We're moving! Get our latest gender and identity coverage on washingtonpost.com.

Discussion of news topics with a point of view, including narratives by individuals regarding their own experiences

In May at the French Open, Serena Williams appeared like a vision of female empowerment and black pride when she hit the court in an figure-hugging jumpsuit designed by Nike. This was her triumphant return from maternity leave.

Wearing the catsuit was “my way of being a superhero,” Williams said at the time. It made her feel like a “warrior.”

But on Friday, reports surfaced that outfits like Williams’s catsuit won’t be allowed on the famed clay courts at Roland-Garros in the future. The French Open will be instituting a new dress code for next year’s tournament, French Tennis Federation President Bernard Giudicelli said in an interview with Tennis magazine.

Citing Williams’s all-black catsuit, he said: “It will no longer be accepted. One must respect the game and the place.”

Although Williams has already squashed the outcry over Giudicelli’s statements, saying “everything’s fine” and that the Grand Slam has a “right” to make its own rules, it still seems like she is being unfairly targeted. Giudicelli’s comments received justified backlash on social media, and many sprung to the athlete’s defense.

Nike, the creator of the catsuit, defended the tennis champion with a powerful statement about her: “You can take the superhero out of her costume, but you can never take away her superpowers. #justdoit.”

Williams consistently faces unjust scrutiny as the best player in a predominantly white sport.

“I think that sometimes we’ve gone too far,” Giudicelli said, as if the simple act of Williams daring to exist in a curvy black feminine body was an intentional act of defiance.

The suit was intended to do more than make Williams look and feel fierce. After she gave birth to her daughter, Olympia, in September, doctors found a large hematoma — a pool of clotted blood — had flooded her abdomen. The entire ordeal was life-threatening. The power suit was meant to help her manage the blood clots.

“I don’t know how many I have had in the past 12 months,” Williams said after donning her catsuit. “It definitely has little functionality to it.”

Serena Williams beat death to compete. She has won the French Open three times and has a total of 23 Grand Slam titles. In the large scheme of things, she is the face of the game. This is what makes Giudicelli’s comments seem wildly inappropriate and beyond disrespectful.

One cannot help but wonder why her competitors’ clothing choices have never been chastised in the way that her outfits have been dissected. If Giudicelli had other examples, why didn’t he name them? Should he really be picking apart women’s apparel — and therefore their bodies — at all?

Williams’s competitors body types are different. (Maria Sharapova once compared her “small” size to Serena’s “thick arms and thick legs.”) Time and time again, Williams’s muscles have been described as “manly” and so much of that is linked to the anti-blackness and misogynoir assigned to her body.

Giudicelli’s words reminded me of just how politicized black women’s bodies will always be. Especially Serena Williams’s.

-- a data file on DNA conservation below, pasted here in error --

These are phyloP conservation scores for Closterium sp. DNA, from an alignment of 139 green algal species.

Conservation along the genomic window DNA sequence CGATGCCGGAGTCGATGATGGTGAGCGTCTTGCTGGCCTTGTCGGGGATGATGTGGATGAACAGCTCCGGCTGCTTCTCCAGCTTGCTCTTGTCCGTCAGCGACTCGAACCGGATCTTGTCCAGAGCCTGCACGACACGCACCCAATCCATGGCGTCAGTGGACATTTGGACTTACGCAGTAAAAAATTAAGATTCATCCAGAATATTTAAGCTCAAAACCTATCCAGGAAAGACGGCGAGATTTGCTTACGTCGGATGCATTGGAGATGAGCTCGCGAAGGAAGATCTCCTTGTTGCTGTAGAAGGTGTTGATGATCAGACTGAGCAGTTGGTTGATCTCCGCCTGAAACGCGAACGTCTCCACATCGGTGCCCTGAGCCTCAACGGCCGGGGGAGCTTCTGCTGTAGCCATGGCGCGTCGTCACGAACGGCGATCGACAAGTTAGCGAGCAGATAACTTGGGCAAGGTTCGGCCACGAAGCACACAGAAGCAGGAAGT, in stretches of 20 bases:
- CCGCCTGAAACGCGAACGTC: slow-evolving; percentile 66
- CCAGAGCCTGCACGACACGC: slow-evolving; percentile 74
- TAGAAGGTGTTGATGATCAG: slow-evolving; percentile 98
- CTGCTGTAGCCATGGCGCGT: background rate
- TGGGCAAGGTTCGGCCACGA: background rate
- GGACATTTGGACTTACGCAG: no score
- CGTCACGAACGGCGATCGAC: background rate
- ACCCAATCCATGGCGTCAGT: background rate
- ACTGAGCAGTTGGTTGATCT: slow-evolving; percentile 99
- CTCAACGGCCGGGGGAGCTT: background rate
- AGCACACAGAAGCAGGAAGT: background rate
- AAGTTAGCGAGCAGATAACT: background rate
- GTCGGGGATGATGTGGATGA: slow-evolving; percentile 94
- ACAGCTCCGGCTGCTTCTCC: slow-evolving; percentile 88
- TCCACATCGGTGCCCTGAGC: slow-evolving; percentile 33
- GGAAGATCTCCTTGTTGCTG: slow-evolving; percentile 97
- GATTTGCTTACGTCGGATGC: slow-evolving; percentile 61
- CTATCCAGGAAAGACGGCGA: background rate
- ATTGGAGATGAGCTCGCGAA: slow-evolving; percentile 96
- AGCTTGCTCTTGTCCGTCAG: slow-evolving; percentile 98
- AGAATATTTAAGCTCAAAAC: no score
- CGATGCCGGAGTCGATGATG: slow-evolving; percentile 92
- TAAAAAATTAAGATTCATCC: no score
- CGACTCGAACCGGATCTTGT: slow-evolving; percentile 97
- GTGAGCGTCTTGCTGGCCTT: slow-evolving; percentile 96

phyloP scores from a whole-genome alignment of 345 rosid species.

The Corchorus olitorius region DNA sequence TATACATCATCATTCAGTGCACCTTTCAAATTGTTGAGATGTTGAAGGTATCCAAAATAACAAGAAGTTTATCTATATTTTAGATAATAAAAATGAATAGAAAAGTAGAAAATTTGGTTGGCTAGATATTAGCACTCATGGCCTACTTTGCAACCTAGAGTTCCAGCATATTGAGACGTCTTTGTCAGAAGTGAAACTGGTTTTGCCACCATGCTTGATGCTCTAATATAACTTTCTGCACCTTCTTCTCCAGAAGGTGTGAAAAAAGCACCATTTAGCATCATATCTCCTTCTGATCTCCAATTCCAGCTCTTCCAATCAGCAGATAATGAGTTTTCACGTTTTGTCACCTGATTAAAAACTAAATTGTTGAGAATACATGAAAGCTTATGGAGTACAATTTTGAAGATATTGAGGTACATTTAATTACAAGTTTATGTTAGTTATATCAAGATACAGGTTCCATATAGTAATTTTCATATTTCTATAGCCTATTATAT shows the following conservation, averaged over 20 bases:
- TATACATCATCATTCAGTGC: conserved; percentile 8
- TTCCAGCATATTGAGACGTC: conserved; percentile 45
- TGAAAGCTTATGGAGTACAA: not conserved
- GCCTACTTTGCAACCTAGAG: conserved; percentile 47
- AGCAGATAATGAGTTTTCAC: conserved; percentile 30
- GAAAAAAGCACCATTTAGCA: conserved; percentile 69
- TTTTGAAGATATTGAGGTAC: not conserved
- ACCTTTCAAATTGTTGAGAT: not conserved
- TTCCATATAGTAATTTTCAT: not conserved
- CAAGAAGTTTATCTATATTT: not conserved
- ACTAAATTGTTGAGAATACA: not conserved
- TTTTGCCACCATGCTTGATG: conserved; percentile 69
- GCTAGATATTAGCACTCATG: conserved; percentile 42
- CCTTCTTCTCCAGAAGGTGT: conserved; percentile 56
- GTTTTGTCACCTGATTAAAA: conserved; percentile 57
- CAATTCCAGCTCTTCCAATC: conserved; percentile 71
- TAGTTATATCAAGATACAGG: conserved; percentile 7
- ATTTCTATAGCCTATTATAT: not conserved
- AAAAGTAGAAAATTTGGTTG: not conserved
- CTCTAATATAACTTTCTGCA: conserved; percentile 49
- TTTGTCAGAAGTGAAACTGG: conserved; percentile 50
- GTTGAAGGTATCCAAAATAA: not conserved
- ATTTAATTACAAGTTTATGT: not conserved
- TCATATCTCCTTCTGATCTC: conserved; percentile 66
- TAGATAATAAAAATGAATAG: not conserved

Since she first stepped into the spotlight in the late ’90s, I’ve been enamored by Williams. But as she continued her reign as one of the most unbeatable tennis players, she has also received never-ending scrutiny, especially when it comes to her appearance.

In her early days, she stood out for wearing box braids. The hairstyle was distinct because no one else — save for her sister, Venus — wore their hair in that fashion on the world’s most famous tennis courts. I was the only black girl in my school, and Serena and I had identical hairstyles. In some ways, it was like we were fighting the same fight.

It was bold and unique to see such an unapologetically black hairstyle on mainstream TV, especially on a tennis court. To this day, everything about the representation of Williams’s image resonates with me: She has darker skin. So do I. She must navigate the complicated experience of being a black woman. So do I. As a black woman, I know that even the slightest reaction is coded alongside our bodies as aggressive, angry and dangerous.

So, on Saturday morning, when Williams gently responded to the controversy over Guidecelli’s comments with a lighthearted joke, I couldn’t help but wonder if she felt pressured to be the bigger person since she is still a #BlackWomanAtWork.

“I think that obviously, the Grand Slams have a right to do what they want to do,” Williams said ahead of the U.S. Open, which begins Monday. “I feel like if and when, or if they know that some things are for health reasons, then there’s no way that they wouldn’t be okay with it. So I think it’s fine. The president of the French Federation, he’s been really amazing. He’s been so easy to talk to. My whole team is basically French, so, yeah, we have a wonderful relationship.”

Still, her reaction also gives me hope: Nothing, not even constant scrutiny, can begin to impact her impeccable record. As a superior athlete and black woman, Williams has consistently been scrutinized for her hard-earned strength and ability. But she takes it all in stride. Regardless of the noise, she’s confident in herself, knowing that she’s unbeatable.

The stories we tell about Kobe Bryant

In recent days, Bryant stories have become meta stories, about memory and reckoning and hero worship and heroes

Gianna Bryant was ‘the future of the WNBA,’ says one star. Here are reflections from 5 women in sports.

Elena Delle Donne, Mia Hamm and others reflect on Kobe Bryant and his 13-year-old daughter

Surfing is coming to the Tokyo Olympics. For these women athletes, it’s the recognition they’ve been waiting for.

The sport will join karate, skateboarding, sport climbing and baseball/softball in their debut